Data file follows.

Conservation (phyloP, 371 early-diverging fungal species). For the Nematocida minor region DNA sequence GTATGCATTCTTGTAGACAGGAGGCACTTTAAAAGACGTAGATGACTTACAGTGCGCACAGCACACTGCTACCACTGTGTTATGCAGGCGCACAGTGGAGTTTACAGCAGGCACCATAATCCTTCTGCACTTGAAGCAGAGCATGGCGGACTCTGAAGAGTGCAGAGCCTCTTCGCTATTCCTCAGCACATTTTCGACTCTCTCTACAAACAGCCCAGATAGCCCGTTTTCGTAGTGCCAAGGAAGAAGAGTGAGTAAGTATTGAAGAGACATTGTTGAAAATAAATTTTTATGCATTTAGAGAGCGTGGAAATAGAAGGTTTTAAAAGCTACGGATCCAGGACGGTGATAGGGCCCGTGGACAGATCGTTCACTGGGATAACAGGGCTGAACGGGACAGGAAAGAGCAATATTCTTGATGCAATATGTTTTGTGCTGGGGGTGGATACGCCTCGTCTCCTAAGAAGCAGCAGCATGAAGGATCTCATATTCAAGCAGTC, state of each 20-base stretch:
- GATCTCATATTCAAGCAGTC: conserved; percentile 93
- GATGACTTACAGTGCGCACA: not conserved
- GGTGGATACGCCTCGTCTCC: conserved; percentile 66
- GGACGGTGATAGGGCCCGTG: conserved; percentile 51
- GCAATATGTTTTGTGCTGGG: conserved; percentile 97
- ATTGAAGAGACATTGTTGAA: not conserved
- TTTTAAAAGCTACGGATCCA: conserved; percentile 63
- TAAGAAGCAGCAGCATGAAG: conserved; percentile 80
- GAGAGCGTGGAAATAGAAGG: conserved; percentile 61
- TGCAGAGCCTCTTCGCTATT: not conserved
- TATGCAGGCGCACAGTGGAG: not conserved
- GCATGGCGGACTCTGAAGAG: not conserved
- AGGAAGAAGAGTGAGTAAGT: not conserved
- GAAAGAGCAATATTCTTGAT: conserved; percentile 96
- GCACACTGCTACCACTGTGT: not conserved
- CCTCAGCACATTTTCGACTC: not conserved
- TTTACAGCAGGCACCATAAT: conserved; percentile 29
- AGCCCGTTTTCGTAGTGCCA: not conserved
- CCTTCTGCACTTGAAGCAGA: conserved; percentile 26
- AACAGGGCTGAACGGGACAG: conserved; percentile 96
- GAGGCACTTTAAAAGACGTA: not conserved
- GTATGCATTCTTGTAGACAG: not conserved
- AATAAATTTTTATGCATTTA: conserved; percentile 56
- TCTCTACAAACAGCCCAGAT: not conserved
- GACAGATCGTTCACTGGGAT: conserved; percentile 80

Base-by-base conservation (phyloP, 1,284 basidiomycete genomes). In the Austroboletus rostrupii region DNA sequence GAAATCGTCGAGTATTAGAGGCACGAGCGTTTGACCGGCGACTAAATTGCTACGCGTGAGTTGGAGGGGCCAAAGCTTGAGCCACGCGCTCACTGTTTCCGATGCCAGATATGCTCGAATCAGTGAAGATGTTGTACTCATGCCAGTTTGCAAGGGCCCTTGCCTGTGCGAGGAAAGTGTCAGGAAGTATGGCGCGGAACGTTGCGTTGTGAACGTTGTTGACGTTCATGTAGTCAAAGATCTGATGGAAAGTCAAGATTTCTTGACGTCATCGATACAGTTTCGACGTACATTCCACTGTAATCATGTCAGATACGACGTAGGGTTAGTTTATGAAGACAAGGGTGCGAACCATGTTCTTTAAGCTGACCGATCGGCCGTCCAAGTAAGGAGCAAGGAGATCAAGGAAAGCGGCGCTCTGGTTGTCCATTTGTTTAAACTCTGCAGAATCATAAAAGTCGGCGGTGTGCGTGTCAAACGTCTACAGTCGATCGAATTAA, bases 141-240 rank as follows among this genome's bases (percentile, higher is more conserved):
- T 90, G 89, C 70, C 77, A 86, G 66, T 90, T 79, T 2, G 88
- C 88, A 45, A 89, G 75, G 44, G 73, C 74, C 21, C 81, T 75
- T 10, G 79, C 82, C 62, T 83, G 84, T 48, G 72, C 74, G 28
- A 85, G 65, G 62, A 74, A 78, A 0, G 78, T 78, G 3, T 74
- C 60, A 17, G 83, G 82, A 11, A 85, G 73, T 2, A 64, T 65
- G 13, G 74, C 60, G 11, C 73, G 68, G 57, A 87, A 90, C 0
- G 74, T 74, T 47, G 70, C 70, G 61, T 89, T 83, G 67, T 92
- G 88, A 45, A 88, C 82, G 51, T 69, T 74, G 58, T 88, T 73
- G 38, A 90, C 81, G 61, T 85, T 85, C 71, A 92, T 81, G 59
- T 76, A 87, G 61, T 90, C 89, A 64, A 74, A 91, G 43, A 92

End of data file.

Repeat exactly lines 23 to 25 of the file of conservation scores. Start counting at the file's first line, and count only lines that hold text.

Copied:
- GTATGCATTCTTGTAGACAG: not conserved
- AATAAATTTTTATGCATTTA: conserved; percentile 56
- TCTCTACAAACAGCCCAGAT: not conserved